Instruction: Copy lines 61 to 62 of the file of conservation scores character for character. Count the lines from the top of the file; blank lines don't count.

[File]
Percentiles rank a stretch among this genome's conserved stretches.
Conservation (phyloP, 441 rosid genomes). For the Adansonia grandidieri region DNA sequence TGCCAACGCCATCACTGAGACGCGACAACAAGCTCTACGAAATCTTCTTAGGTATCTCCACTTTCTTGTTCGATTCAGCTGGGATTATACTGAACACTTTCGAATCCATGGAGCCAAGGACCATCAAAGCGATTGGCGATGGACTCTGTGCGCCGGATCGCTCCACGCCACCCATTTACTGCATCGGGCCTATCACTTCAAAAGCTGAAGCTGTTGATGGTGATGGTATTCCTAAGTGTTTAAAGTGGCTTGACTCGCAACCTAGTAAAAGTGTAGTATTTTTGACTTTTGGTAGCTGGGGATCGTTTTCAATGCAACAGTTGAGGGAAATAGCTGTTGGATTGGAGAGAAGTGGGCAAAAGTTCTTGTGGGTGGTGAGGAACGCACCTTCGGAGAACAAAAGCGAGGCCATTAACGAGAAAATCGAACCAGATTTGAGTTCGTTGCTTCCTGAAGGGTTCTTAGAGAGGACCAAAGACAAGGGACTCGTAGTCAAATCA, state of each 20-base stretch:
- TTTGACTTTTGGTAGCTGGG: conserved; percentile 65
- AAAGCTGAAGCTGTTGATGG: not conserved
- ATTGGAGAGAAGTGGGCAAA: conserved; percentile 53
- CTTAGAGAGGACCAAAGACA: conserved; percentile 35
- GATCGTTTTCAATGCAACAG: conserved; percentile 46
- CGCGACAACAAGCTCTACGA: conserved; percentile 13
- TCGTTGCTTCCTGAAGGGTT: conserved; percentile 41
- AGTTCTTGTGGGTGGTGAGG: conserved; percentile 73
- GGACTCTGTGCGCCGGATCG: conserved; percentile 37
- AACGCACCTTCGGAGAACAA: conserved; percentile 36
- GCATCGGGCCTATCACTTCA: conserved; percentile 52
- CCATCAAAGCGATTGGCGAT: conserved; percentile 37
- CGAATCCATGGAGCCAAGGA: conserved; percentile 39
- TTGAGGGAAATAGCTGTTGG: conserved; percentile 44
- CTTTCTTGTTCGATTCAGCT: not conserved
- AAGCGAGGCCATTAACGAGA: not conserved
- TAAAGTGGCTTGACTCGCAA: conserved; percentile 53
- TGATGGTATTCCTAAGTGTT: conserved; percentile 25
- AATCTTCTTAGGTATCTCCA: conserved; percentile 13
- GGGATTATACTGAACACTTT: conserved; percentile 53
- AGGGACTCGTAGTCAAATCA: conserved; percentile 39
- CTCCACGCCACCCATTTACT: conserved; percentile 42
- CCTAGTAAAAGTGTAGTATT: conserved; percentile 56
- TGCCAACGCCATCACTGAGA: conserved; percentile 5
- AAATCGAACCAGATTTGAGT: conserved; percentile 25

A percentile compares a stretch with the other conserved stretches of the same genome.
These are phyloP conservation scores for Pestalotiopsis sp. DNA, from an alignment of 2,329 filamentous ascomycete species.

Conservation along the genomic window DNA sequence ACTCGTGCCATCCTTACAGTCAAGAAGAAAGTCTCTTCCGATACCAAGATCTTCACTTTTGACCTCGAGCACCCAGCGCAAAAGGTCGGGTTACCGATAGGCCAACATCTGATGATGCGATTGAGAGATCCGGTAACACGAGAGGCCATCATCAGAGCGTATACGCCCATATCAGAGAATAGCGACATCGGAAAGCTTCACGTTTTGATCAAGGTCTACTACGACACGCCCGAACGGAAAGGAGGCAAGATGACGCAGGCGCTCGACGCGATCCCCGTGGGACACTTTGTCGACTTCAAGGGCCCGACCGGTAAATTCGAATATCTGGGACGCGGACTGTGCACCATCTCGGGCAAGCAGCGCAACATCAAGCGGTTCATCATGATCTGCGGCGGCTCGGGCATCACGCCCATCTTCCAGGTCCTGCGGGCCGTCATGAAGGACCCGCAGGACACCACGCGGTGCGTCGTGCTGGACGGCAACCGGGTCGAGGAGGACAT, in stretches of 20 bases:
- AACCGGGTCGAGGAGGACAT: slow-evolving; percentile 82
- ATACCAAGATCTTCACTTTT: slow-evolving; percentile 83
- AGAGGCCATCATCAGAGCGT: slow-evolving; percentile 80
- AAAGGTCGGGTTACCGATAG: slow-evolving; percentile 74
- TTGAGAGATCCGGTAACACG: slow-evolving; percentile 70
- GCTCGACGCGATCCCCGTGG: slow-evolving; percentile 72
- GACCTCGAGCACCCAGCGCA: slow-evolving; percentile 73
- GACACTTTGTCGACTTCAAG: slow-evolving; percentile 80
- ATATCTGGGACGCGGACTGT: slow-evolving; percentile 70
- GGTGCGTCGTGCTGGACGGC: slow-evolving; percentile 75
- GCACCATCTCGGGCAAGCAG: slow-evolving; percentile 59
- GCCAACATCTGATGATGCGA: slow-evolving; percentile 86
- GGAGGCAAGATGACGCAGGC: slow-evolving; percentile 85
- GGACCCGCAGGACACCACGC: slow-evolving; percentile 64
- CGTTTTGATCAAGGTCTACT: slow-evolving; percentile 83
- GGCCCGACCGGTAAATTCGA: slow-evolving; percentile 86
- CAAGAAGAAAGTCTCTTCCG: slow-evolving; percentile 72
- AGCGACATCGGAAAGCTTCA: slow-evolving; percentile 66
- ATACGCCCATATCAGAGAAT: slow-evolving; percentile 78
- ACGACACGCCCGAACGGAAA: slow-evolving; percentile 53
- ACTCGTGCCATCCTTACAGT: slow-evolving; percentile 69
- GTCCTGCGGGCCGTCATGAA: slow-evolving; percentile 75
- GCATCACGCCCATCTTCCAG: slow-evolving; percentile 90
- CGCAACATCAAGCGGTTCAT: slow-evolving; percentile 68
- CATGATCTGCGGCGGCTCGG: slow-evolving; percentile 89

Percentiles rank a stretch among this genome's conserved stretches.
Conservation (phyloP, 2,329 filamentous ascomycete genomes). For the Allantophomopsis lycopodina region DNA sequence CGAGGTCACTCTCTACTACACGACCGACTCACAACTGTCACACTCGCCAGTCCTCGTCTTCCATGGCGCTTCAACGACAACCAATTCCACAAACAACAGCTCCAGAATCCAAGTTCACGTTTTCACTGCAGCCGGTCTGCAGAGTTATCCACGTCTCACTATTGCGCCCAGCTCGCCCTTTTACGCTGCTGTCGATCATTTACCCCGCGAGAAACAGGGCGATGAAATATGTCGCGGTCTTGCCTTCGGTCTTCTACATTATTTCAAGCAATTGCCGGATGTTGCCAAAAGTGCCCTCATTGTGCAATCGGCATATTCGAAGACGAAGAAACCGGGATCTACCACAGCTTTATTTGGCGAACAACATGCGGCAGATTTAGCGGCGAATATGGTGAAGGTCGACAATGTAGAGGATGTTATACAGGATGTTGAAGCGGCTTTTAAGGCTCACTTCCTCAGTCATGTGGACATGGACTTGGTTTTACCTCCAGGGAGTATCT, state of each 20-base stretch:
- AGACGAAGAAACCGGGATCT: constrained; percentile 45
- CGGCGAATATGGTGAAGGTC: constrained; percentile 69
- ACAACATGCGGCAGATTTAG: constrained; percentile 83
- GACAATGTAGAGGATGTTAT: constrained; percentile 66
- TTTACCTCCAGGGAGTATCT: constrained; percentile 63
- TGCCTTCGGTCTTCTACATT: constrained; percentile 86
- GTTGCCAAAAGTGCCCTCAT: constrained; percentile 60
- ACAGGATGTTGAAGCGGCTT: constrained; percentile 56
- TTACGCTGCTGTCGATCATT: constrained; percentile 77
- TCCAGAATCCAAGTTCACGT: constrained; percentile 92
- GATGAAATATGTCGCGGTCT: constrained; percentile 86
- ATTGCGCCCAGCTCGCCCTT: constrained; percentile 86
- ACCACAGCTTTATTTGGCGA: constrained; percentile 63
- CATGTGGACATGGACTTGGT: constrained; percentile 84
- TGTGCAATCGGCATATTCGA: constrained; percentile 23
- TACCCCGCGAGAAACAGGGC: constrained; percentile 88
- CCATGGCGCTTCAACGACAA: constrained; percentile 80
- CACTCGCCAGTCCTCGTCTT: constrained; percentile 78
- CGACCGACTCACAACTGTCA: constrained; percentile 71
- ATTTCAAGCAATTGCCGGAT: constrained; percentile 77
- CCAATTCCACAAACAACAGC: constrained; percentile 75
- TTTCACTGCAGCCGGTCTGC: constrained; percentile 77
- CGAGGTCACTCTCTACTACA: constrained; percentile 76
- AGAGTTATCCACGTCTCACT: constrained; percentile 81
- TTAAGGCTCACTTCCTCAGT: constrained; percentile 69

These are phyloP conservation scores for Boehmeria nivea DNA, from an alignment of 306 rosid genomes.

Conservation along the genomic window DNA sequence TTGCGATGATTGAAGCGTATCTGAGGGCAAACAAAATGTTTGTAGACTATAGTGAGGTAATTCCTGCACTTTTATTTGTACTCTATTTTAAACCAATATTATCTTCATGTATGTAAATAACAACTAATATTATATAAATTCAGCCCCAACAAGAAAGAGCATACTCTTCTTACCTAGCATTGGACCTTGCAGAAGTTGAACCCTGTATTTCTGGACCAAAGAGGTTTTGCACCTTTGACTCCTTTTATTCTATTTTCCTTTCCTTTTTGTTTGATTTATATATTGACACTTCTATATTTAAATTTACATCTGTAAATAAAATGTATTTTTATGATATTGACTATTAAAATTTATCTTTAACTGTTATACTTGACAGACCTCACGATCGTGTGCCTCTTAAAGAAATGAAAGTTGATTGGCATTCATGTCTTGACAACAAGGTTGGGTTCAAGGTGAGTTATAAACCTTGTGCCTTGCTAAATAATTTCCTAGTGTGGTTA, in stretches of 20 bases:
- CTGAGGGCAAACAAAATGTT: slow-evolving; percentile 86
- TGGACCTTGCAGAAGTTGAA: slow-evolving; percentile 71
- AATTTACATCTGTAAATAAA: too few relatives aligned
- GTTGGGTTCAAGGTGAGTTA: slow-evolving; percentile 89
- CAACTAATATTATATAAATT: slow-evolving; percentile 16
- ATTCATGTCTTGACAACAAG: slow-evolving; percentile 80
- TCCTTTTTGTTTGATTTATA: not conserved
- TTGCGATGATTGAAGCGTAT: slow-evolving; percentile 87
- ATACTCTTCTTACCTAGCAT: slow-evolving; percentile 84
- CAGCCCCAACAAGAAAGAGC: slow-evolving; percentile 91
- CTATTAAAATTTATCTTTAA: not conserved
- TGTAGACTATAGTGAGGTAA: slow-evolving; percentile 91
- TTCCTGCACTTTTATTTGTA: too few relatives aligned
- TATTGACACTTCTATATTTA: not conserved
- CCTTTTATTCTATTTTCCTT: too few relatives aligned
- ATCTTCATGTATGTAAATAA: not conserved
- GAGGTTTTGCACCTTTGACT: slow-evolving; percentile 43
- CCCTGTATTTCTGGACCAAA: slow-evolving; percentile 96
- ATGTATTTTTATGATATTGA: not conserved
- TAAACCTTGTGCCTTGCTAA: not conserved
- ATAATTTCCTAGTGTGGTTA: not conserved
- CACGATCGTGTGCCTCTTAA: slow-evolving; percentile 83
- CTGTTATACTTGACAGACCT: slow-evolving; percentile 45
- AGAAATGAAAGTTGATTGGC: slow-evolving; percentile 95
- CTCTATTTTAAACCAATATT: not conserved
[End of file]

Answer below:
- GACAATGTAGAGGATGTTAT: constrained; percentile 66
- TTTACCTCCAGGGAGTATCT: constrained; percentile 63